Around the globe, there are many sustainable forestry industries emerging. Tasmania’s forestry industry, with help from government, should invest in research and development that will allow it to secure a future, create jobs, and generate a healthy profit as well as meet criteria for ecological and social responsibility.
A brilliant alternative is Analog Forestry. This method arose from Sri Lanka as a more sustainable alternative to monocultures.
Sri Lanka has a rich tradition of sustainable agroforestry practices that acknowledged the importance of other species besides humans. They would plant an extra crop alongside their own so that birds would have something to eat.
Today people have forgotten that other animals also require space for food. They seem to think that it is perfectly acceptable to cover the whole planet with human-related activities without leaving any space for other species to exist.
Analog forestry uses a process known as Biomimicry, where silviculturalists base the plantation on a healthy natural ecosystem, seeking to recreate some naturally occurring features, as well as providing economic advantages.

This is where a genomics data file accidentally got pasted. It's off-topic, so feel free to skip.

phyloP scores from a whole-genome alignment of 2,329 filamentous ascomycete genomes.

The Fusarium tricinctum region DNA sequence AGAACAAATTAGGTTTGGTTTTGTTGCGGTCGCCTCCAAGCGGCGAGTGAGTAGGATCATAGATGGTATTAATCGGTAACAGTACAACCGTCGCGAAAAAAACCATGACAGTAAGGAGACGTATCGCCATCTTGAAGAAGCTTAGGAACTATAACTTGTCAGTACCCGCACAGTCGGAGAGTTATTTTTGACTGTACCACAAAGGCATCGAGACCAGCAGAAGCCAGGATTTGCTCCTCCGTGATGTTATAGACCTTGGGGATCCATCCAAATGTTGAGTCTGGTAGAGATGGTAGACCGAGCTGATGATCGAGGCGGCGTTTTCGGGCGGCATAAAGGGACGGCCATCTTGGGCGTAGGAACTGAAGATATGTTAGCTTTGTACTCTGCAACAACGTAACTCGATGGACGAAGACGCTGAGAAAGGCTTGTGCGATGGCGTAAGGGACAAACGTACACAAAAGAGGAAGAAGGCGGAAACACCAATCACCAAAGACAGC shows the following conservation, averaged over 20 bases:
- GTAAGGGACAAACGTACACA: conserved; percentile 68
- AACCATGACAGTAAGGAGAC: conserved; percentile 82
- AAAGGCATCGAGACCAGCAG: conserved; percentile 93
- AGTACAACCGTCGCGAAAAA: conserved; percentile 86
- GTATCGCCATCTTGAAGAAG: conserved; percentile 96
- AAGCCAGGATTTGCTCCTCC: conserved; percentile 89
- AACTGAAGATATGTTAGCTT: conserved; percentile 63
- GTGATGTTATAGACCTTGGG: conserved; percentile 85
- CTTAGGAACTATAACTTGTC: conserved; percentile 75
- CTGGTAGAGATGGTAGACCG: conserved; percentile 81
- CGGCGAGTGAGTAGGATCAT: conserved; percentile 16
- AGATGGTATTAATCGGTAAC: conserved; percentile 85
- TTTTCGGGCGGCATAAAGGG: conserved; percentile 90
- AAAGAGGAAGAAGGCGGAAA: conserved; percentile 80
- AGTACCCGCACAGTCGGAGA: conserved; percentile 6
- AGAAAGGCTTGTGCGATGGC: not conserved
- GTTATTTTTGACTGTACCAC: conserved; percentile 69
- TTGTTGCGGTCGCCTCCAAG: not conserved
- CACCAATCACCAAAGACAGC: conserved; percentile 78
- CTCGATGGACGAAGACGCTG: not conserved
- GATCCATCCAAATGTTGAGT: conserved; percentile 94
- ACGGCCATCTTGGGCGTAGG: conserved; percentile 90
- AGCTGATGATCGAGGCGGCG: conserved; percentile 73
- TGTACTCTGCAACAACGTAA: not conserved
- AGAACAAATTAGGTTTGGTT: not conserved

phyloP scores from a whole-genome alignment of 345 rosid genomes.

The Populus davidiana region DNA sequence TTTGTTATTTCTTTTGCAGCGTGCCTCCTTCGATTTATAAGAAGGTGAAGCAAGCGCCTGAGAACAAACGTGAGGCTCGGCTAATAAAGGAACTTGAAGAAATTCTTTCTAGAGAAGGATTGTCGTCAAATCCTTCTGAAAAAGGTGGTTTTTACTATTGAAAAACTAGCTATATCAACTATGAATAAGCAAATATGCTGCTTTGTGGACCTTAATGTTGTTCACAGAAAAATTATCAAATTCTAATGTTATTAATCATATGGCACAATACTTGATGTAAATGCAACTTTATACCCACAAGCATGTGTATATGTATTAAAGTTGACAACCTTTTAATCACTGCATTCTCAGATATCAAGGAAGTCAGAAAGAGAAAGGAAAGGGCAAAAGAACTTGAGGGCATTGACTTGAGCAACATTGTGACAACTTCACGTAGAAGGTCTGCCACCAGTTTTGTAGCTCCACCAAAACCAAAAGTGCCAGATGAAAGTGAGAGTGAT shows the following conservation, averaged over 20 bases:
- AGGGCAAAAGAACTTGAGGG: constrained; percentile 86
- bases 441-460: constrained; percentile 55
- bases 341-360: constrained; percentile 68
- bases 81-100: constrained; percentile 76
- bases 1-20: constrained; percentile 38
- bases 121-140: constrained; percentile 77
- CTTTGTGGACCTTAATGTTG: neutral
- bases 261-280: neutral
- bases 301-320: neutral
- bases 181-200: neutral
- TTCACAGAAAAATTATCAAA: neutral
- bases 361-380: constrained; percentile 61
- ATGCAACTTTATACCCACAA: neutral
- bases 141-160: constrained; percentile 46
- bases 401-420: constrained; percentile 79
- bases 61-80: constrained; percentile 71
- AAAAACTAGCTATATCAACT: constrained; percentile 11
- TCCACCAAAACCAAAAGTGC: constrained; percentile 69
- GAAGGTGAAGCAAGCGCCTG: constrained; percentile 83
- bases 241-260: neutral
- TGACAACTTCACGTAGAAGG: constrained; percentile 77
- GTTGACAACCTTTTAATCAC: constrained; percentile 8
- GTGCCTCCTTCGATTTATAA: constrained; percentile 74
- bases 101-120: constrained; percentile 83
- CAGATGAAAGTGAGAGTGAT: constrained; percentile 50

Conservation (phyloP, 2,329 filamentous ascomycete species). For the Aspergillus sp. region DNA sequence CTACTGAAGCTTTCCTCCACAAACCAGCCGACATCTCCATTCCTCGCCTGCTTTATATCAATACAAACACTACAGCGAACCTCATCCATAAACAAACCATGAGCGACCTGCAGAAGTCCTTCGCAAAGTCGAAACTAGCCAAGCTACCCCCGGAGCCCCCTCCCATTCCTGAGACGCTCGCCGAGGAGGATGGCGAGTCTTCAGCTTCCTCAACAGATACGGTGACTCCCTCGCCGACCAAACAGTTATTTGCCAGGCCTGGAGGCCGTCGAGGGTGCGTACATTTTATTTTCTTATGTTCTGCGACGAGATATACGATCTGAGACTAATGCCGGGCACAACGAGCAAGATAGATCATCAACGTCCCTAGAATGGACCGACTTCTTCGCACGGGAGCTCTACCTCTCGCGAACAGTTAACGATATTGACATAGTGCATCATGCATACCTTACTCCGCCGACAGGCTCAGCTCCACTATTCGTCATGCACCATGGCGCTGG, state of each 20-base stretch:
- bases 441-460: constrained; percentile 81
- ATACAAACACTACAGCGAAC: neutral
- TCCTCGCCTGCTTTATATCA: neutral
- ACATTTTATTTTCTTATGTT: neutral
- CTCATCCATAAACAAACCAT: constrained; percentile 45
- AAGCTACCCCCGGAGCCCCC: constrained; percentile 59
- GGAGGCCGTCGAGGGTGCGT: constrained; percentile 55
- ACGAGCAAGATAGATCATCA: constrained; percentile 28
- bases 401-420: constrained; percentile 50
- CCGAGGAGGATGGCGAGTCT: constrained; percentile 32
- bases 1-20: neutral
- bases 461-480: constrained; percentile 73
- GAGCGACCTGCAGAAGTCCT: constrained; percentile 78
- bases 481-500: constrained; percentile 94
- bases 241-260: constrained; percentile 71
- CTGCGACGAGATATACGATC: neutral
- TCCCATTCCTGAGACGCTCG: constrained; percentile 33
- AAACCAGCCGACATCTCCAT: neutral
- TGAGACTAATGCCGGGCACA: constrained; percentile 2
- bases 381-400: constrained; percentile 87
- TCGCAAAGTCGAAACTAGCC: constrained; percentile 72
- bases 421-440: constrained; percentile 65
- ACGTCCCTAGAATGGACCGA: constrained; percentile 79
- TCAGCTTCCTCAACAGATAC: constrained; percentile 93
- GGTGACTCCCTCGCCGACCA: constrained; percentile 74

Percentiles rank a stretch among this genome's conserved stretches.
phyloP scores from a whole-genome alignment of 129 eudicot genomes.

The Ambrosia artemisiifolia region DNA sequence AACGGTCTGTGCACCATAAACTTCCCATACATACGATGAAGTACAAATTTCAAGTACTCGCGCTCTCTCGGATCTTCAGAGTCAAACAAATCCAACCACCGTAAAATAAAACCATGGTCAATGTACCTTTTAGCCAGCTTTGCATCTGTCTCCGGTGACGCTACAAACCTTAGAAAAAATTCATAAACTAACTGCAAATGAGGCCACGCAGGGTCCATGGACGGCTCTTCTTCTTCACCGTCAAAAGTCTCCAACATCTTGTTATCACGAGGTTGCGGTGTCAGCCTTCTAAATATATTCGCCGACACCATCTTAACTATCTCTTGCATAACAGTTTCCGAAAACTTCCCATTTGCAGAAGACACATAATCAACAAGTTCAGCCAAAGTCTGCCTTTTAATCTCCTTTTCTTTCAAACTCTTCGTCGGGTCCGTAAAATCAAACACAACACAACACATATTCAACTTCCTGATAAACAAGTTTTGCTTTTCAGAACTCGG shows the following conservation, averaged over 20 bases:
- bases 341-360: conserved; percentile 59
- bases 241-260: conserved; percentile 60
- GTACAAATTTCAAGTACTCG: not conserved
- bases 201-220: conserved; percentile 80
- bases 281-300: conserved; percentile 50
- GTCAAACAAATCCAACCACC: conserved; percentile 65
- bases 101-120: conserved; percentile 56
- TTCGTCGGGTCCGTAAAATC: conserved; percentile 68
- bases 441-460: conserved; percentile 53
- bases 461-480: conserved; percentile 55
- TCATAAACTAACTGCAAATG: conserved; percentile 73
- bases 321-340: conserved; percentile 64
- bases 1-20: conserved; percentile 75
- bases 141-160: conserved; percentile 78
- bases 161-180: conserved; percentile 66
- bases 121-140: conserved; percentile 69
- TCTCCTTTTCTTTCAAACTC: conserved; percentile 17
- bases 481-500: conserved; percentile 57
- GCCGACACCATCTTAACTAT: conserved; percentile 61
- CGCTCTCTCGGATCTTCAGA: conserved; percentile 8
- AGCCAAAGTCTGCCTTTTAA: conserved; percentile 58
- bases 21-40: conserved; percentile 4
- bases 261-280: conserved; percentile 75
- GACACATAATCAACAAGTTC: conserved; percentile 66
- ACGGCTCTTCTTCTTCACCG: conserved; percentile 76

In this system ‘biodiversity protection and livelihood issues are inescapably intertwined’, with a plantation consisting not only of timber species, but other plants and trees, products of which, can generate an income. An example would include biodiesel trees, fruit trees, medicinal and fibre plants, which can all coexist side by side.
The advantage of this system is that when the timber is felled, there are still other trees and plants that are able to generate an income, meaning that there is no waiting period for realisation of profit, as there is in a solely timber monoculture where after felling 20 – 40 years are required in order to realise profit a second time.